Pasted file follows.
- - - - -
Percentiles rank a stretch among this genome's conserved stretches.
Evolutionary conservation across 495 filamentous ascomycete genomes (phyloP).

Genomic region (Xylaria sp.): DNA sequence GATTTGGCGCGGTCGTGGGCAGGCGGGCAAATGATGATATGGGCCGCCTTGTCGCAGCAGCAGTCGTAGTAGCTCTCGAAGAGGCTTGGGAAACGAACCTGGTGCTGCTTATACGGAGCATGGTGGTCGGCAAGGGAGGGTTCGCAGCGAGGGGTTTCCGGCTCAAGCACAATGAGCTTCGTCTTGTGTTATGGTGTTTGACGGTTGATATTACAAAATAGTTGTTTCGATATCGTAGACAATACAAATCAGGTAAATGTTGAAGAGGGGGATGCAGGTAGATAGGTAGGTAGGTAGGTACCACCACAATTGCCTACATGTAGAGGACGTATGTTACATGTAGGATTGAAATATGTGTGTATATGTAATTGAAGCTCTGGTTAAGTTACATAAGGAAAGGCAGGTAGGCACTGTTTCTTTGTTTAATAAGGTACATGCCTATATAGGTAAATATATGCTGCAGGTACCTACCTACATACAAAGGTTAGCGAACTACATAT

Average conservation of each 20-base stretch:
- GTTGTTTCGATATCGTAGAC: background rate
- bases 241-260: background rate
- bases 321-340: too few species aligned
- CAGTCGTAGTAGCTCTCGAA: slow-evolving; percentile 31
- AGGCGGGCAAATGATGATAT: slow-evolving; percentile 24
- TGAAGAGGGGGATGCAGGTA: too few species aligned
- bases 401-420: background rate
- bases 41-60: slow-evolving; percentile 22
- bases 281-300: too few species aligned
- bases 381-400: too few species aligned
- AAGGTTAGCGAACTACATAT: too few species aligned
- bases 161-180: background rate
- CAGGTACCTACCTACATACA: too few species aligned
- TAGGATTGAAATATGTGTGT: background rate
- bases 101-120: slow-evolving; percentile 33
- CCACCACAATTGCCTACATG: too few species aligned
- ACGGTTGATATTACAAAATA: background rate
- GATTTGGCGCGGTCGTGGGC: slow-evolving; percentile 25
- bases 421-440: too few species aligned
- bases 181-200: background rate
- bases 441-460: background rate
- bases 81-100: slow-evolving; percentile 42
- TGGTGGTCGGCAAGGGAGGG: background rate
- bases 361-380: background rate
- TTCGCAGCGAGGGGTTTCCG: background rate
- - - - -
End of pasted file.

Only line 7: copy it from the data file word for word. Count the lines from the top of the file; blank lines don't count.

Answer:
- bases 321-340: too few species aligned